Caribbean Cement cites cost savings ahead of Cemex royalty payment vote
Caribbean Cement Company Limited appears to see the royalty payment to Cemex partly as payback, noting that for five years it has benefited from the intellectual property and internal systems of its Mexican parent Cemex for which is received value...
Caribbean Cement Company Limited appears to see the royalty payment to Cemex partly as payback, noting that for five years it has benefited from the intellectual property and internal systems of its Mexican parent Cemex for which is received value free of cost.
“Cemex has developed a portfolio of IP that is licensed to all operations of Cemex around the world,” said the company in an expanded market filing on Tuesday, December 7.
“These initiatives and best practices have been selected as Cemex’s standard because their value has been demonstrated in certain of Cemex’s global operations, including Caribbean Cement since 2017, primarily in the form of increased efficiencies and other cost savings,” the Kingston-based cement maker said.
Shareholders will vote on whether to allow Caribbean Cement to pay out royalties to Cemex, amounting to as much as 4.0 per cent of its total sales, equating to around $800 million to $1 billion a year based on its current sales income. Approval of the arrangement is a near certainty given that Cemex controls 79 per cent of the Caribbean Cement. A similar arrangement was approved in September by shareholders of Trinidad Cement Limited, which is a subsidiary of Cemex and direct parent company for Caribbean Cement.
The IP portfolio is constituted of a set of standardised technologies, procedures, systems, and processes that are uniformly applied across all of Cemex’s global operations. Cemex stated that it entered into similar agreements with its affiliates in other regions with “comparable fees”, including companies that are publicly listed in Colombia and in the Philippines.
Local investment company VM Wealth Management, in its analysis of the proposed royalty fees to Cemex, said minority owners of the company are unlikely to affect the outcome of the vote, but also told the Financial Gleaner that it expects the Jamaican cement maker to continue turning a profit under the arrangement.
“As such, minority shareholders will have to be vigilant and pay close attention to the development of the new dividend policy that is to be established by the recently approved Dividend Policy Committee,” said Research Analyst Sharif Small. “Notwithstanding, we believe that the company has a sound business model and is likely to continue generating profits in the foreseeable future,” he said.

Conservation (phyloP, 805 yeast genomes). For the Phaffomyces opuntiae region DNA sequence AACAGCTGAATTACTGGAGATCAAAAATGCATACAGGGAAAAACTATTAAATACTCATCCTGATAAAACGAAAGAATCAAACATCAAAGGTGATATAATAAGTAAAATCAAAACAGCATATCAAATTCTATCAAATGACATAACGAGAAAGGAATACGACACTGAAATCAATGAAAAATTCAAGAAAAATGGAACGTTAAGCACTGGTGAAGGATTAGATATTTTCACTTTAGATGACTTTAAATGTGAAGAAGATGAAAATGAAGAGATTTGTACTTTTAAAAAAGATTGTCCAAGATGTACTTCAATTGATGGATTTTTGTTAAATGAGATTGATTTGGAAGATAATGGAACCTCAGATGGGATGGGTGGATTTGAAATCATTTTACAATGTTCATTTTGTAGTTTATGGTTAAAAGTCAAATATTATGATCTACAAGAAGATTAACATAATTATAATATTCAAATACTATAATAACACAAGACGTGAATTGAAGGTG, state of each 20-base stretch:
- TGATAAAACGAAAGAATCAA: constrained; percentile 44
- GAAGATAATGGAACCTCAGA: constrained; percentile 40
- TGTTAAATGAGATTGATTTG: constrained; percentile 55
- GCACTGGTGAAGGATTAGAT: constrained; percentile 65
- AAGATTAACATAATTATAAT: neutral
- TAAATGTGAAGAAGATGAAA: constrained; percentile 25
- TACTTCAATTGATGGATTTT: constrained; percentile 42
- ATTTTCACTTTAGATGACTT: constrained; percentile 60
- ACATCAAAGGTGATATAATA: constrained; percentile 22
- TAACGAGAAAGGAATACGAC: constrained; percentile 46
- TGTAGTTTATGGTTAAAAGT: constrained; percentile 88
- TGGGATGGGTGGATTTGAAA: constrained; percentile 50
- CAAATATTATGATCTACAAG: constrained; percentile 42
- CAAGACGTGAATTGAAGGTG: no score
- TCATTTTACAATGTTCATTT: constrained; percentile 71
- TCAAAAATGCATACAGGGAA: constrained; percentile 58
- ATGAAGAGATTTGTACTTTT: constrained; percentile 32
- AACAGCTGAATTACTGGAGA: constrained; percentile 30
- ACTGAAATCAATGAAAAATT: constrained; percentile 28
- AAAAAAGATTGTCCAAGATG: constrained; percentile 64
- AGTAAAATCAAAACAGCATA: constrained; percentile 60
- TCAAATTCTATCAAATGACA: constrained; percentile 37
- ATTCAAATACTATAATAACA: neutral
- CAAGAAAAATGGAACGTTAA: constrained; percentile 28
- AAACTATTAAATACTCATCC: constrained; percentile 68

Caribbean Cement has not paid a dividend for years, but having returned to profitability after a period of sustained losses and the recent restructuring of its debt, the company announced this year it was weighing the introduction of a new dividend policy.
Small also expects master services agreement to benefit Caribbean Cement, in relation to tax efficiency.
“If the intended royalties are expensed on the income statement, this means that Caribbean Cement would have a lower taxable income. However, this would also mean that Caribbean Cement would now have less profits available for distribution to shareholders by way of dividends while Cemex extracts cash from the business by way of royalty fees,” the VM Wealth analyst said.
Managing Director of Caribbean Cement Company Limited, Yago Castro, declined to comment, referring the Financial Gleaner instead back to the expanded market filing.
The document indicates that the 4.0 per cent royalty reflects analysis performed by Economic Partners LLC, an independent transfer pricing and business valuation firm in the United States; and that the valuator “has confirmed that the methodology used to define the 4.0 per cent fee complies with market practices”.
Caribbean Cement said the fee was initially to be voted on in 2020, but was delayed by the COVID-19 pandemic. The fee is scheduled for implementation in January.